2.2.8 Delivery Setting for In-Home Parent Skill-Based Programs and Services. HHS intends to prioritize in-home parent skill-based programs and services where the primary service delivery strategy takes place in the caregivers' place of residence.

2.3 Study Eligibility Criteria. HHS intends to engage in a broad literature search to identify studies examining prioritized programs and services. This search may include databases, websites, existing literature reviews, and meta-analyses. HHS intends to screen studies for eligibility using the following criteria:

2.3.1 Impact Study. HHS intends to limit eligibility to studies included in government reports and peer-reviewed journal articles that assess effectiveness (i.e., impact) using quantitative methods.

2.3.2 Target Outcomes. HHS intends to limit eligibility to studies that examine the impact of the service or program on at least one `target outcome', as described in section 2.2.3. Target Outcomes. As noted above, this Notice requests comment on specific outcomes in accordance with FFPSA statutory language that should be considered `target outcomes' and requests research evidence to support recommendations of `target outcomes'.

2.3.3 Conducted in the U.S., U.K., Canada, New Zealand, or Australia. HHS intends to limit eligibility to studies conducted with samples in the U.S., U.K., Canada, New Zealand, or Australia to ensure that the evidence base reflects the populations where programs and services will be implemented.

2.3.4 Study Published in English. HHS intends to limit eligibility to studies published in English.

2.3.5 Published or Prepared in or after 1990. HHS intends to limit eligibility to studies published or prepared in or after 1990.

2.3.6 Usual Care or Practice Setting. HHS intends to limit eligibility to studies carried out in a usual care or practice setting in accordance with FFPSA [section 471(e)(4)(C)]. This Notice requests comment on the definition of usual care or practice settings.

2.4 Study Prioritization Criteria. Timing and resources may not allow for a detailed rating of all studies determined to be eligible by the criteria identified in section 2.3 Study Eligibility Criteria. HHS intends to conduct a high-level scan of eligible studies to determine which should be prioritized for rating. This Notice requests comment on criteria that can be used to prioritize eligible studies for rating.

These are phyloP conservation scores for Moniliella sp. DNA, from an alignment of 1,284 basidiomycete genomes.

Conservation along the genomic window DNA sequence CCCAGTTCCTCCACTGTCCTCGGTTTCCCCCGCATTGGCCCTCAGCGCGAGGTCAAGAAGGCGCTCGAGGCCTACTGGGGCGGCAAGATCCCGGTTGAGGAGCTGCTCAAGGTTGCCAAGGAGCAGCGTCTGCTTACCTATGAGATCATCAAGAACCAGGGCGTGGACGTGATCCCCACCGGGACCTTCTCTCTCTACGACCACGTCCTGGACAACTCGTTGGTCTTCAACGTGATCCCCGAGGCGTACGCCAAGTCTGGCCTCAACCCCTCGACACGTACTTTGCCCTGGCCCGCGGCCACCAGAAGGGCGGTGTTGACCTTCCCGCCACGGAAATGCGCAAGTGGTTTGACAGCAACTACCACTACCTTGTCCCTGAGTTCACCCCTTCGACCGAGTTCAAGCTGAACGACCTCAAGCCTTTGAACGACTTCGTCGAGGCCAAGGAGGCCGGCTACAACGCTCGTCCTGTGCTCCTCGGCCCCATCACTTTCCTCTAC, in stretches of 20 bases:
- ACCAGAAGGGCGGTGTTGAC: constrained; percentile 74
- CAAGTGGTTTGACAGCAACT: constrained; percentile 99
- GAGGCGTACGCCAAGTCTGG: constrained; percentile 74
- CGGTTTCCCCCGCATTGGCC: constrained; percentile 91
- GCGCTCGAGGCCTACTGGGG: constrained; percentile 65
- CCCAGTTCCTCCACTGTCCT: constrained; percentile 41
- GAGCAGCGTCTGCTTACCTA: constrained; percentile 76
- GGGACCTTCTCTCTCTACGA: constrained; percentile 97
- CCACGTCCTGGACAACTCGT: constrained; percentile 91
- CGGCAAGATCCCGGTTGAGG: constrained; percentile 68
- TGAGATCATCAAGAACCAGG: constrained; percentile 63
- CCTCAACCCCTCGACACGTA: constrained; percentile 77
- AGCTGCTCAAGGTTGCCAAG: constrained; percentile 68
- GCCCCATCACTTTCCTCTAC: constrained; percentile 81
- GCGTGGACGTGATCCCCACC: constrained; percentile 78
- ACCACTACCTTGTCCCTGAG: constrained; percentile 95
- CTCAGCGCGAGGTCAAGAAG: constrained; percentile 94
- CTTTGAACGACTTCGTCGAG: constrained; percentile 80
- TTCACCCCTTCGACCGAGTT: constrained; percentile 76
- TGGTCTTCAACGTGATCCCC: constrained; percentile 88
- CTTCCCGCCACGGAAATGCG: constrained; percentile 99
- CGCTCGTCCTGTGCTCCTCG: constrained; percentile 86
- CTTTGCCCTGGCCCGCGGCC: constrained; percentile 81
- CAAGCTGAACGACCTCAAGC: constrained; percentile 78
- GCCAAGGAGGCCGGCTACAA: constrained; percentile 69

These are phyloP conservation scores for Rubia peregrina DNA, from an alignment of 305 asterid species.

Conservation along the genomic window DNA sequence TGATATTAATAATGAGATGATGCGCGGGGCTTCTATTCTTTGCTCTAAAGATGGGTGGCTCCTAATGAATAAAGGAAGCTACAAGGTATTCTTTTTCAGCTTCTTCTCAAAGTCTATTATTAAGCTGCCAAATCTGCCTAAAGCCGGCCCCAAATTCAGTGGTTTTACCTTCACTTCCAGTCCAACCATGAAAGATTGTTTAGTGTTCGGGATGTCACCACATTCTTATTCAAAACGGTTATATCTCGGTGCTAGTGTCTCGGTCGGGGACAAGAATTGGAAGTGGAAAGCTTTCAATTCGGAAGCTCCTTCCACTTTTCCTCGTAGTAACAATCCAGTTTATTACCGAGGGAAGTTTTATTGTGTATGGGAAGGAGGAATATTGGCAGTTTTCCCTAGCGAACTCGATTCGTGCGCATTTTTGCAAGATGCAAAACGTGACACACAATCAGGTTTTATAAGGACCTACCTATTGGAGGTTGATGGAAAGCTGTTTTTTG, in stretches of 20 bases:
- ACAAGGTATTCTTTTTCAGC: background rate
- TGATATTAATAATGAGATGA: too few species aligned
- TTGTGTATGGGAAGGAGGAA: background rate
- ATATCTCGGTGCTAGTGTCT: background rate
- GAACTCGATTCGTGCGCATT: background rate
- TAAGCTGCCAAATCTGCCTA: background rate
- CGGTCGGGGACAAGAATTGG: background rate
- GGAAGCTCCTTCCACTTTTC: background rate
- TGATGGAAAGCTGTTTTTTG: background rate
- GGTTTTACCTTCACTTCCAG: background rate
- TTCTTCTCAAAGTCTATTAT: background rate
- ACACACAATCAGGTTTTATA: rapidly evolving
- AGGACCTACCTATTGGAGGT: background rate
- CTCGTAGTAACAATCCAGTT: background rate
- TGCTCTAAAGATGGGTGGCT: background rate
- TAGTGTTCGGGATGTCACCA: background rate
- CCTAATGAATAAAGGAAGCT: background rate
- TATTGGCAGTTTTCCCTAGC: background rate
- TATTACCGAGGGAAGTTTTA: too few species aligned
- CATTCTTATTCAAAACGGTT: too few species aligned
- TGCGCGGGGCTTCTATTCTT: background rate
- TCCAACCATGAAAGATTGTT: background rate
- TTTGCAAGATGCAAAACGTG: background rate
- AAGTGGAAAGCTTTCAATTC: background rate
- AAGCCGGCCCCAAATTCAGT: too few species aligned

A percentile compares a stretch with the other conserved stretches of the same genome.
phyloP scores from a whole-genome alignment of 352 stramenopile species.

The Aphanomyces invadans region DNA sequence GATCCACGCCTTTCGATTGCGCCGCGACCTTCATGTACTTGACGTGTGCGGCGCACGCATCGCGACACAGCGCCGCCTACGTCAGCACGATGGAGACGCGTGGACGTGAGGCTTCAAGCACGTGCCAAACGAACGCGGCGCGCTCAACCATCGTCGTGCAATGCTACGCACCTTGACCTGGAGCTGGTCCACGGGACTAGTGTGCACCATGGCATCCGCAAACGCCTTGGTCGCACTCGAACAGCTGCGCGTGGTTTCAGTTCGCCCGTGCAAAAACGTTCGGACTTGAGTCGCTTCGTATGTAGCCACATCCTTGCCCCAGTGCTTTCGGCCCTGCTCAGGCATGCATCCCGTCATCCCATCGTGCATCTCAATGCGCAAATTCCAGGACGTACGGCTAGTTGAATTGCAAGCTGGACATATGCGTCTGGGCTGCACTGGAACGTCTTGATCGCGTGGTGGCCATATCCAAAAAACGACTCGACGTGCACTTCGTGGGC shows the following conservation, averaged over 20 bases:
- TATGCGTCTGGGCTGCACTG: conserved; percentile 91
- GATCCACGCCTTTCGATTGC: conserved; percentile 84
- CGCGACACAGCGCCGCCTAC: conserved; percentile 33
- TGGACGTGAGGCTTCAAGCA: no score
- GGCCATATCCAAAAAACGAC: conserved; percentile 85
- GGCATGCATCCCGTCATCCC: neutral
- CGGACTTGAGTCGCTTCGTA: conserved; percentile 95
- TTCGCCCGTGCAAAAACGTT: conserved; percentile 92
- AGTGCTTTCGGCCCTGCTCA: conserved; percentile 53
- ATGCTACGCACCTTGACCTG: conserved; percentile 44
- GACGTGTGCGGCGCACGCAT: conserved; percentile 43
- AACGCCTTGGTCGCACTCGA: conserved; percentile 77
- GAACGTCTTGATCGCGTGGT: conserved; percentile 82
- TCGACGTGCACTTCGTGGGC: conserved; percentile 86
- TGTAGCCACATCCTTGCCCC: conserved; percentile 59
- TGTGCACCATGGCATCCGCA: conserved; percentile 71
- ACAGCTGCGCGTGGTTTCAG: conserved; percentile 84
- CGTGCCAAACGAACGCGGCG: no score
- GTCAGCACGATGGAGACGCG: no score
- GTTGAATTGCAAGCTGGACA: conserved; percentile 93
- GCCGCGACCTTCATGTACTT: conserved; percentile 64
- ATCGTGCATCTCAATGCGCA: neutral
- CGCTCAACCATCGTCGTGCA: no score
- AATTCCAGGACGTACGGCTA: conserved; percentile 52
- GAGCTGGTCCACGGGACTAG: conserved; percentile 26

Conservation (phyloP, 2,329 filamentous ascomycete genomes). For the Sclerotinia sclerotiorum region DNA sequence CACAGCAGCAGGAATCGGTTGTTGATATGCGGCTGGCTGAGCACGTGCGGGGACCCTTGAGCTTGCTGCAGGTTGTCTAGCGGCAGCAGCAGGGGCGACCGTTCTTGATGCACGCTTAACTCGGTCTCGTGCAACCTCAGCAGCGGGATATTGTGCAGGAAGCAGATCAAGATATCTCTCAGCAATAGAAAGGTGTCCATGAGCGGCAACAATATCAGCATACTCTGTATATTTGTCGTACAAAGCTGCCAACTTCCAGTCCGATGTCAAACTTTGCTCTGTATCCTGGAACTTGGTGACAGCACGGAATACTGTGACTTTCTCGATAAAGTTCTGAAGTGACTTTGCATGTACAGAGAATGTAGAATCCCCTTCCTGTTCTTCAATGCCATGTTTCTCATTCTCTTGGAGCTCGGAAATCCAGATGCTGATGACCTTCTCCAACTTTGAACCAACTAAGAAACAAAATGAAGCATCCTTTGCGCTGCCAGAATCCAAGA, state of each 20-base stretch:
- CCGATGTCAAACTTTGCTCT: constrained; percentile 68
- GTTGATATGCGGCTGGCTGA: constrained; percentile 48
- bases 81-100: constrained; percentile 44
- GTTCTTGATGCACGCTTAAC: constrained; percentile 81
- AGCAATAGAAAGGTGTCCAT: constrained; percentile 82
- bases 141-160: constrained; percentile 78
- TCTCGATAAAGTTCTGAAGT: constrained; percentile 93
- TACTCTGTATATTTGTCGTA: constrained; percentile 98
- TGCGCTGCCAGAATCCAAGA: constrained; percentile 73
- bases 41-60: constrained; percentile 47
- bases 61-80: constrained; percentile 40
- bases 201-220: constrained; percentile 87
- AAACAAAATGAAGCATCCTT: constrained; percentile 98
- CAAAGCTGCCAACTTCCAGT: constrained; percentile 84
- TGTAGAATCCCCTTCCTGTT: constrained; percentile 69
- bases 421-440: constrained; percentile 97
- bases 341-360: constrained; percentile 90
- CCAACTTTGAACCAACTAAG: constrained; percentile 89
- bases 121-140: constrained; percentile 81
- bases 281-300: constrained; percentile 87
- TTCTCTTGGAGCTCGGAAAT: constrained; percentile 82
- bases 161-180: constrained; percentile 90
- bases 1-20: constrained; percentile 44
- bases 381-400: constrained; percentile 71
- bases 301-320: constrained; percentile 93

2.4.1 Implementation Period: FFPSA [section 471(e)(1)(A) and (B)] states that the Secretary may make a payment to a State for providing services or programs “for not more than a 12-month period”. This Notice requests comment on whether studies with program or service implementation periods of longer than 12 months should be considered for review and if so, whether any other implementation period cutoff should be included as a study prioritization criterion.

2.4.2 Sample of Interest. HHS intends to prioritize studies that include samples of children and families involved in the child welfare system or populations similar to those involved in the child welfare system. This Notice requests comment on populations that may be considered “similar” to those involved in the child welfare system.

2.5 Study Rating Criteria. HHS intends to rate studies on the following criteria:

2.5.1 Favorable Effects. HHS intends to rate studies based on whether they demonstrate at least one meaningful favorable effect (i.e., positive significant effect) on a `target outcome' as specified in section 2.3.2 Target Outcomes. A meaningful effect will be defined using conventional standards of statistical significance (i.e., two-tailed hypothesis test and a specified alpha level of p < .05). This Notice requests comment on whether and how ratings should consider the number or magnitude of favorable effects.

2.5.2 Unfavorable Effects. HHS intends to rate studies based on the number of unfavorable effects (i.e., negative significant effects) on either `target' or non-target outcomes as specified in section 2.3.2 Target Outcomes. Effects will be defined using conventional standards of statistical significance (i.e., two-tailed hypothesis test and a specified alpha level of p < .05). This Start Printed Page 29124Notice requests comment on whether and how studies should also be rated on the number of null effects on `target outcomes', and on whether and how ratings should consider the number or magnitude of unfavorable effects.